Olympus XZ-1 Review

by Reads (13,911)
Editor's Rating

Ratings Breakdown (1-10)

    • Image/Video Quality
    • 9
    • Features
    • 8
    • Design / Ease of Use
    • 7
    • Performance
    • 8
    • Total Score:
    • 8.00
    • Rating 1 to 10, top score 10


  • Pros

    • Excellent images overall
    • Fast maximum apertures
    • Very good lens performance
  • Cons

    • Video quality a bit soft
    • Short HD clip time
    • Some noise at lower ISOs

Quick Take

The XZ-1 is capable of turning out great images thanks to a sharp, fast lens. It's worthy of consideration as a G12 or P7000 alternative.

The recently introduced Olympus XZ-1 becomes that company’s “…ultra-compact flagship camera and first of a new series… developed for the photographer or enthusiast who is looking for the ultimate high-quality, high-performance premium compact camera.”

Olympus XZ-1

With Canon’s G12 and Nikon’s P7000 offering better than average compact digital noise performance, excellent compact digital image quality and a RAW shooting capability (not to mention a near-DSLR MSRP of $500), it was probably only a matter of time before Olympus threw their hat into this ring.

The XZ-1 offers 10 megapixel resolution on a 1/1.63-inch CCD sensor that is slightly larger than that of the Canon and Nikon competition and can capture images in RAW, JPEG or RAW/JPEG combinations. Video is 720p HD, and the camera features TruePic V image processing technology – TruePic V is also found in Olympus’s PEN series cameras. Native ISO sensitivity ranges from 100 to 6400 and there are the obligatory compact digital automatic and scene shooting modes, along with full manual controls and a high resolution, 3.0-inch OLED (Organic Light Emitting Diode) monitor. The 4x iZuiko zoom lens covers the 28 to 112mm focal range in 35mm equivalents, and was specifically designed and built for use in a compact camera. Here’s the view at both ends of that zoom:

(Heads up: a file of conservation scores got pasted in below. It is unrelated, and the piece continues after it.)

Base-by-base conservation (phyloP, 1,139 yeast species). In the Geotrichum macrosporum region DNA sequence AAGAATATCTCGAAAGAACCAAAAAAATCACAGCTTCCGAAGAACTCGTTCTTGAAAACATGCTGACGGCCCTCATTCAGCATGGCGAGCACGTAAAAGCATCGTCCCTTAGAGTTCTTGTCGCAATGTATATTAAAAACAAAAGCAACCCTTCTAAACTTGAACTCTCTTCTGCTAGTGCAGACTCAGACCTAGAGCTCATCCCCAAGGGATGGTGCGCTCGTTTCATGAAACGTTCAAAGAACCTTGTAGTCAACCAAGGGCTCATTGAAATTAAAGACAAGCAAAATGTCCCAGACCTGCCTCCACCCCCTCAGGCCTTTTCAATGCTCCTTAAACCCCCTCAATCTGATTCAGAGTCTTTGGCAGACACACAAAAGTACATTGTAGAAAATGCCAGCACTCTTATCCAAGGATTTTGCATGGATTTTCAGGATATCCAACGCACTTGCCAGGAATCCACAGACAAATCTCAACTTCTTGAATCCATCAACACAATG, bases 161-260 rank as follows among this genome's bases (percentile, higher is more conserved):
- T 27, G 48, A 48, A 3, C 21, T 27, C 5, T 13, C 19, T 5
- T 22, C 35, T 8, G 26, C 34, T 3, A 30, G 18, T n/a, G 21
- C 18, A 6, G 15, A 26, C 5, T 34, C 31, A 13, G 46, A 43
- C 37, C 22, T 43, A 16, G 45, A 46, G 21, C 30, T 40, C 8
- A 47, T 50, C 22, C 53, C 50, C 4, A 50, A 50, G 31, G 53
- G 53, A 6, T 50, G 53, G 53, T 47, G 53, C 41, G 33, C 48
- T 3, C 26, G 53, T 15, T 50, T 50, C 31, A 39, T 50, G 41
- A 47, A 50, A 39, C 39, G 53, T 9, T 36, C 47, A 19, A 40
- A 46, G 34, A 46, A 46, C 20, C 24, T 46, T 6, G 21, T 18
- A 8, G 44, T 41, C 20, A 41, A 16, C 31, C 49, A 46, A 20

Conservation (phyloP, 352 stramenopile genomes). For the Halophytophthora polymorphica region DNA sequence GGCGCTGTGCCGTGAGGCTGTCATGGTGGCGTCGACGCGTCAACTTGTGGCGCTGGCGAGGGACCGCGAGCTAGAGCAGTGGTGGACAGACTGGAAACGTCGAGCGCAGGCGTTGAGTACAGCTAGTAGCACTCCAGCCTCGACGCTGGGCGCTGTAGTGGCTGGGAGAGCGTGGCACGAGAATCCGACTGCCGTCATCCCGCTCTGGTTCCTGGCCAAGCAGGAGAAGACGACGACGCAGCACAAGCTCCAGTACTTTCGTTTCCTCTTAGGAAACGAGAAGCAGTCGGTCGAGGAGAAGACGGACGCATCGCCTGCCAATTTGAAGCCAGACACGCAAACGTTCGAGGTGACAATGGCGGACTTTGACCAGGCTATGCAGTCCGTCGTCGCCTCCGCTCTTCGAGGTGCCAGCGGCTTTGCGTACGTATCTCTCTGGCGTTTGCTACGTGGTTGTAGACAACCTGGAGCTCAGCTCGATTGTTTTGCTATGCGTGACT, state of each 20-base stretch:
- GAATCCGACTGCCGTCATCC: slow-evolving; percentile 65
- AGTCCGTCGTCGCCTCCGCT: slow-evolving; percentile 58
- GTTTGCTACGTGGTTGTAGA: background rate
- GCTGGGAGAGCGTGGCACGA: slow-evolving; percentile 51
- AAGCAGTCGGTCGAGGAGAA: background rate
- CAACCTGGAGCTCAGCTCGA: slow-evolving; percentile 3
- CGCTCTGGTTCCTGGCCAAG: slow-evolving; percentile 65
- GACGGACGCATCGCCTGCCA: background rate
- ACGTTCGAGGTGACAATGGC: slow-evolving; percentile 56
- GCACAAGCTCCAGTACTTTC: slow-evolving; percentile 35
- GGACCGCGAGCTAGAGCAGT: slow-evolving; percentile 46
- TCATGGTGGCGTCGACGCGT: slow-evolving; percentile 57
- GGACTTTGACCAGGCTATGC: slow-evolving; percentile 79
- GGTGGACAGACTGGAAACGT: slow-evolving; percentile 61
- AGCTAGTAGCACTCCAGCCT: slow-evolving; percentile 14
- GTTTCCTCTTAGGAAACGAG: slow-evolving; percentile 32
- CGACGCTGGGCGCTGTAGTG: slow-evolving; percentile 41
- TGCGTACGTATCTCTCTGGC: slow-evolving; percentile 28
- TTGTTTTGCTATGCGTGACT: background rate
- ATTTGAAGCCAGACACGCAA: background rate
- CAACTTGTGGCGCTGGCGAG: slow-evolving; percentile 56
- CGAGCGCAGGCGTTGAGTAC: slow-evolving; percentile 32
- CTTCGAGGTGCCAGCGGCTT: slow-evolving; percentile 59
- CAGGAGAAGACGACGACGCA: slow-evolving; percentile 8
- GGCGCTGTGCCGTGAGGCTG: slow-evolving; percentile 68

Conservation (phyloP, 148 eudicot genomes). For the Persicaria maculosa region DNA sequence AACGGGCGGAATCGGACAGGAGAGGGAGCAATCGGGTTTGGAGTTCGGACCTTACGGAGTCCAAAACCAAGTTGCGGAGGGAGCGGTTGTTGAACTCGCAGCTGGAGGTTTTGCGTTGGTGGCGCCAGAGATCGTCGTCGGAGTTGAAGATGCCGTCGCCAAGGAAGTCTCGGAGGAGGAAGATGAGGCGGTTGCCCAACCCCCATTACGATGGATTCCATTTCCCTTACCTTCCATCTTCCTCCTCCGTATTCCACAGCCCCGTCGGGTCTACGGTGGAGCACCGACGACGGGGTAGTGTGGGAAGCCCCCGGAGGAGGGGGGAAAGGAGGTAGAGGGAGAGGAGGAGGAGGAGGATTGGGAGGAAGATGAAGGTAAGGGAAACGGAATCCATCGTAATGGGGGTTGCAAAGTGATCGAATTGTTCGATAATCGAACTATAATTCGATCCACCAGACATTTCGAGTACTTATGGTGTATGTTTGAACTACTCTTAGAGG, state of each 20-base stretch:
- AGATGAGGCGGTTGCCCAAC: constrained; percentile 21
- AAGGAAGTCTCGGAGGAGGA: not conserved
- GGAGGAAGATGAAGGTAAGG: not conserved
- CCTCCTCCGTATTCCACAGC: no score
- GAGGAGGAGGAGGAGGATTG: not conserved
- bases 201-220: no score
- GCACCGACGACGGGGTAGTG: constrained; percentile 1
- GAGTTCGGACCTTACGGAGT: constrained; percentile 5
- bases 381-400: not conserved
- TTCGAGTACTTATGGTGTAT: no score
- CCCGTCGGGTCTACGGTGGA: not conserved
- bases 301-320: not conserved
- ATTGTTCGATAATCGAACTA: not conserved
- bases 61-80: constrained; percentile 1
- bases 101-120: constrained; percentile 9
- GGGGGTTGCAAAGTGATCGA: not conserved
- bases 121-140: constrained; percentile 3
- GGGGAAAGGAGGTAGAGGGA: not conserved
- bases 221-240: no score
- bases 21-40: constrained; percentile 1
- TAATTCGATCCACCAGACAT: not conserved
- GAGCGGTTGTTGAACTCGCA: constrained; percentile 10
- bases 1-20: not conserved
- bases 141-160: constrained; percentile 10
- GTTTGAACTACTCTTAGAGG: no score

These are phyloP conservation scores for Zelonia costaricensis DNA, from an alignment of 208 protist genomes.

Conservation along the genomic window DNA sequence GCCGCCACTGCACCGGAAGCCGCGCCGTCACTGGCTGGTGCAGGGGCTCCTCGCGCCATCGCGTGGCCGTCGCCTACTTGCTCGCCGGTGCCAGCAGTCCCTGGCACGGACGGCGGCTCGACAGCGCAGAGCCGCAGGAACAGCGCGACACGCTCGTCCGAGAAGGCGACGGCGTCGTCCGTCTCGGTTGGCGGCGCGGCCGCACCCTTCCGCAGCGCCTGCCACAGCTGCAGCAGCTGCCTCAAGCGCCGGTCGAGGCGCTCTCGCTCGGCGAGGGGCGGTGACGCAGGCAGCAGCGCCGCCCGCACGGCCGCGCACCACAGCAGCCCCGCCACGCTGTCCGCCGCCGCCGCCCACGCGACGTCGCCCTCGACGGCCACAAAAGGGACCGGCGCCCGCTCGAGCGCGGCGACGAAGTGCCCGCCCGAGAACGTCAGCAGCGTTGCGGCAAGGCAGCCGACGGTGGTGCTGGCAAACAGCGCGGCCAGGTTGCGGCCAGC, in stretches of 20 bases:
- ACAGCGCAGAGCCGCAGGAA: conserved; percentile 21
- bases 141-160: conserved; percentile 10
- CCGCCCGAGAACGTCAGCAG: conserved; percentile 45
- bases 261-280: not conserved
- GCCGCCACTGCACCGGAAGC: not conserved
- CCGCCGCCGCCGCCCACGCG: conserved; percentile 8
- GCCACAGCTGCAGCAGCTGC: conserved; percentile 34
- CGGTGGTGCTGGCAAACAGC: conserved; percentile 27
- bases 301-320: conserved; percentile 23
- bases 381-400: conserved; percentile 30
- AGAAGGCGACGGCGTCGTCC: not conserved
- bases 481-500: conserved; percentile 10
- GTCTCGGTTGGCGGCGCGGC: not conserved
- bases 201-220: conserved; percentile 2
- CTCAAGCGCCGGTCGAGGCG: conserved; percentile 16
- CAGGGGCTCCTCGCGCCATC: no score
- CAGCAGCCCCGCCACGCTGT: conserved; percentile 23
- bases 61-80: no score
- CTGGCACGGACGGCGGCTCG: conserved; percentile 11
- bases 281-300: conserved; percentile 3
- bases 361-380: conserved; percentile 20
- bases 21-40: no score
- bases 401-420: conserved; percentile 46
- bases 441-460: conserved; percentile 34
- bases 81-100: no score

Olympus XZ-1
Wide Angle, 28mm

Olympus XZ-1
Telephoto, 112mm

But the big news with this lens is its speed – a fast f/1.8 maximum aperture at wide angle slows only slightly to f/2.5 at telephoto. Eschewing the built-in optical viewfinders of the Canon and Nikon models, the XZ-1 comes in a bit smaller and a fair amount lighter – still a large compact digital, but not quite on the scale of those other guys. An electronic viewfinder that mounts on the camera’s hot shoe is an optional accessory. The XZ-1 uses SD/SDHC/SDXC memory media and there are about 54MB of internal memory. Olympus includes a lens cap, lens cap strap, Lithium-ion battery and charger, USB/Video multi-cable, shoulder strap, CD-ROM software and printed quick start user’s manual with each camera.

First order of business for the XZ-1 owner (or reviewer) is to attach the lens cap to the camera with the provided lens cap strap – powering up the XZ-1 with the lens cap in place launches it off the body. With our lens cap accounted for and another winter storm taking aim on us here in southern California, let’s get some shooting done before the wet weather arrives.

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